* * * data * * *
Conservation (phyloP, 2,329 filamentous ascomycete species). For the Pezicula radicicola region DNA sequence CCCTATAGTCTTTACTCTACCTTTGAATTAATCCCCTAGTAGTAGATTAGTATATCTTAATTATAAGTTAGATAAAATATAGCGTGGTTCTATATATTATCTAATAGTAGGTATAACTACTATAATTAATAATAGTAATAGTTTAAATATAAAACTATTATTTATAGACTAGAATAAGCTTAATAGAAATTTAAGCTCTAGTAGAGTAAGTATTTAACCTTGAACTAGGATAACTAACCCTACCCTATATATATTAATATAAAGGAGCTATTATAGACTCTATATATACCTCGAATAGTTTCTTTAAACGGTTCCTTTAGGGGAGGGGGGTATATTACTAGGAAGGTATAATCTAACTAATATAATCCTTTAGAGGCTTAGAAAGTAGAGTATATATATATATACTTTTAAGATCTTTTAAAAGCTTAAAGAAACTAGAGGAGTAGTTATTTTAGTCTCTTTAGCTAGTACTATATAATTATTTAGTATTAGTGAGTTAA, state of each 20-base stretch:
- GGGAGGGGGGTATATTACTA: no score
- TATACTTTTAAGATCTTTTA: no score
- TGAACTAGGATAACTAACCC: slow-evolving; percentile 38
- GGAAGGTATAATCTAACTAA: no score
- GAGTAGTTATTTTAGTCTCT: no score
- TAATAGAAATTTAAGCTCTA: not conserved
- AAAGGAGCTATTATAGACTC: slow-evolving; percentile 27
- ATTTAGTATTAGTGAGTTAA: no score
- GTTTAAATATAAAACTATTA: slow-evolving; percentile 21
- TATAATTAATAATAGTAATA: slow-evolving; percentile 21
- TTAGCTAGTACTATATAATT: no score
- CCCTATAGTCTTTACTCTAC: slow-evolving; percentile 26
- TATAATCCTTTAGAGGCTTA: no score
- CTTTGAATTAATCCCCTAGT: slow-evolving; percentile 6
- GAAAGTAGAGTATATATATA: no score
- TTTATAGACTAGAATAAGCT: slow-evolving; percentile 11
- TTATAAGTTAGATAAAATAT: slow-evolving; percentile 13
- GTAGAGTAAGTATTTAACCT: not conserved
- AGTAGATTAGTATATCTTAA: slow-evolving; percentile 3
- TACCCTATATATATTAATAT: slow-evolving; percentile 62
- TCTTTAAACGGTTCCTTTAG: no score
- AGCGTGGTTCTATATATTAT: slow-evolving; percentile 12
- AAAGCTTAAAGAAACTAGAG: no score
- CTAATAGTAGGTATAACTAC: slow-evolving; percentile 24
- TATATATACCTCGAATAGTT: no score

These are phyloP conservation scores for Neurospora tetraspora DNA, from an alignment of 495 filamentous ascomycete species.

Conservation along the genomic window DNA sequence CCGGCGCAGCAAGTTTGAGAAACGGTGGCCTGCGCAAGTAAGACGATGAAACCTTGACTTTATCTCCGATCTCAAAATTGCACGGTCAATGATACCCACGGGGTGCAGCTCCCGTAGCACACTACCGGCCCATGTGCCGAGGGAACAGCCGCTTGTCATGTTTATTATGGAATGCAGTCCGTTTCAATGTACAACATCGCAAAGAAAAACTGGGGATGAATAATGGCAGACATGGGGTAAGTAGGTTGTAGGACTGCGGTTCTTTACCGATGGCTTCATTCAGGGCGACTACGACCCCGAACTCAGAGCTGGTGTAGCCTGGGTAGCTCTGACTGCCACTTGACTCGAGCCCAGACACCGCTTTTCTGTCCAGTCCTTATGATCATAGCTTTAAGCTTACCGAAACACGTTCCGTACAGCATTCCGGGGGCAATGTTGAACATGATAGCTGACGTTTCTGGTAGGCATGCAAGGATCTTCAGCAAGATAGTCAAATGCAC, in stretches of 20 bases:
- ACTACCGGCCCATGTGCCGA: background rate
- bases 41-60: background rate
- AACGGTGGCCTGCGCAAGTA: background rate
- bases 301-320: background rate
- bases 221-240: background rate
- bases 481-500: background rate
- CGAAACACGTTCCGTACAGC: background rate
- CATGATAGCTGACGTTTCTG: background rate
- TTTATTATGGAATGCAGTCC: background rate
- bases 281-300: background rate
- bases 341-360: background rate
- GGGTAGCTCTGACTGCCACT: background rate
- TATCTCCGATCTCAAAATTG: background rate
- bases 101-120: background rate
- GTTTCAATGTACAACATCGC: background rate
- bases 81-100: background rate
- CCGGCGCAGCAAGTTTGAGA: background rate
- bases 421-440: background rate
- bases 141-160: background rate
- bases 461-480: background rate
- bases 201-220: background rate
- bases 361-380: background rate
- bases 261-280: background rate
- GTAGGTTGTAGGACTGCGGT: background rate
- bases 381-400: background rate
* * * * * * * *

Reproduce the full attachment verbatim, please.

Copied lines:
Conservation (phyloP, 2,329 filamentous ascomycete species). For the Pezicula radicicola region DNA sequence CCCTATAGTCTTTACTCTACCTTTGAATTAATCCCCTAGTAGTAGATTAGTATATCTTAATTATAAGTTAGATAAAATATAGCGTGGTTCTATATATTATCTAATAGTAGGTATAACTACTATAATTAATAATAGTAATAGTTTAAATATAAAACTATTATTTATAGACTAGAATAAGCTTAATAGAAATTTAAGCTCTAGTAGAGTAAGTATTTAACCTTGAACTAGGATAACTAACCCTACCCTATATATATTAATATAAAGGAGCTATTATAGACTCTATATATACCTCGAATAGTTTCTTTAAACGGTTCCTTTAGGGGAGGGGGGTATATTACTAGGAAGGTATAATCTAACTAATATAATCCTTTAGAGGCTTAGAAAGTAGAGTATATATATATATACTTTTAAGATCTTTTAAAAGCTTAAAGAAACTAGAGGAGTAGTTATTTTAGTCTCTTTAGCTAGTACTATATAATTATTTAGTATTAGTGAGTTAA, state of each 20-base stretch:
- GGGAGGGGGGTATATTACTA: no score
- TATACTTTTAAGATCTTTTA: no score
- TGAACTAGGATAACTAACCC: slow-evolving; percentile 38
- GGAAGGTATAATCTAACTAA: no score
- GAGTAGTTATTTTAGTCTCT: no score
- TAATAGAAATTTAAGCTCTA: not conserved
- AAAGGAGCTATTATAGACTC: slow-evolving; percentile 27
- ATTTAGTATTAGTGAGTTAA: no score
- GTTTAAATATAAAACTATTA: slow-evolving; percentile 21
- TATAATTAATAATAGTAATA: slow-evolving; percentile 21
- TTAGCTAGTACTATATAATT: no score
- CCCTATAGTCTTTACTCTAC: slow-evolving; percentile 26
- TATAATCCTTTAGAGGCTTA: no score
- CTTTGAATTAATCCCCTAGT: slow-evolving; percentile 6
- GAAAGTAGAGTATATATATA: no score
- TTTATAGACTAGAATAAGCT: slow-evolving; percentile 11
- TTATAAGTTAGATAAAATAT: slow-evolving; percentile 13
- GTAGAGTAAGTATTTAACCT: not conserved
- AGTAGATTAGTATATCTTAA: slow-evolving; percentile 3
- TACCCTATATATATTAATAT: slow-evolving; percentile 62
- TCTTTAAACGGTTCCTTTAG: no score
- AGCGTGGTTCTATATATTAT: slow-evolving; percentile 12
- AAAGCTTAAAGAAACTAGAG: no score
- CTAATAGTAGGTATAACTAC: slow-evolving; percentile 24
- TATATATACCTCGAATAGTT: no score

These are phyloP conservation scores for Neurospora tetraspora DNA, from an alignment of 495 filamentous ascomycete species.

Conservation along the genomic window DNA sequence CCGGCGCAGCAAGTTTGAGAAACGGTGGCCTGCGCAAGTAAGACGATGAAACCTTGACTTTATCTCCGATCTCAAAATTGCACGGTCAATGATACCCACGGGGTGCAGCTCCCGTAGCACACTACCGGCCCATGTGCCGAGGGAACAGCCGCTTGTCATGTTTATTATGGAATGCAGTCCGTTTCAATGTACAACATCGCAAAGAAAAACTGGGGATGAATAATGGCAGACATGGGGTAAGTAGGTTGTAGGACTGCGGTTCTTTACCGATGGCTTCATTCAGGGCGACTACGACCCCGAACTCAGAGCTGGTGTAGCCTGGGTAGCTCTGACTGCCACTTGACTCGAGCCCAGACACCGCTTTTCTGTCCAGTCCTTATGATCATAGCTTTAAGCTTACCGAAACACGTTCCGTACAGCATTCCGGGGGCAATGTTGAACATGATAGCTGACGTTTCTGGTAGGCATGCAAGGATCTTCAGCAAGATAGTCAAATGCAC, in stretches of 20 bases:
- ACTACCGGCCCATGTGCCGA: background rate
- bases 41-60: background rate
- AACGGTGGCCTGCGCAAGTA: background rate
- bases 301-320: background rate
- bases 221-240: background rate
- bases 481-500: background rate
- CGAAACACGTTCCGTACAGC: background rate
- CATGATAGCTGACGTTTCTG: background rate
- TTTATTATGGAATGCAGTCC: background rate
- bases 281-300: background rate
- bases 341-360: background rate
- GGGTAGCTCTGACTGCCACT: background rate
- TATCTCCGATCTCAAAATTG: background rate
- bases 101-120: background rate
- GTTTCAATGTACAACATCGC: background rate
- bases 81-100: background rate
- CCGGCGCAGCAAGTTTGAGA: background rate
- bases 421-440: background rate
- bases 141-160: background rate
- bases 461-480: background rate
- bases 201-220: background rate
- bases 361-380: background rate
- bases 261-280: background rate
- GTAGGTTGTAGGACTGCGGT: background rate
- bases 381-400: background rate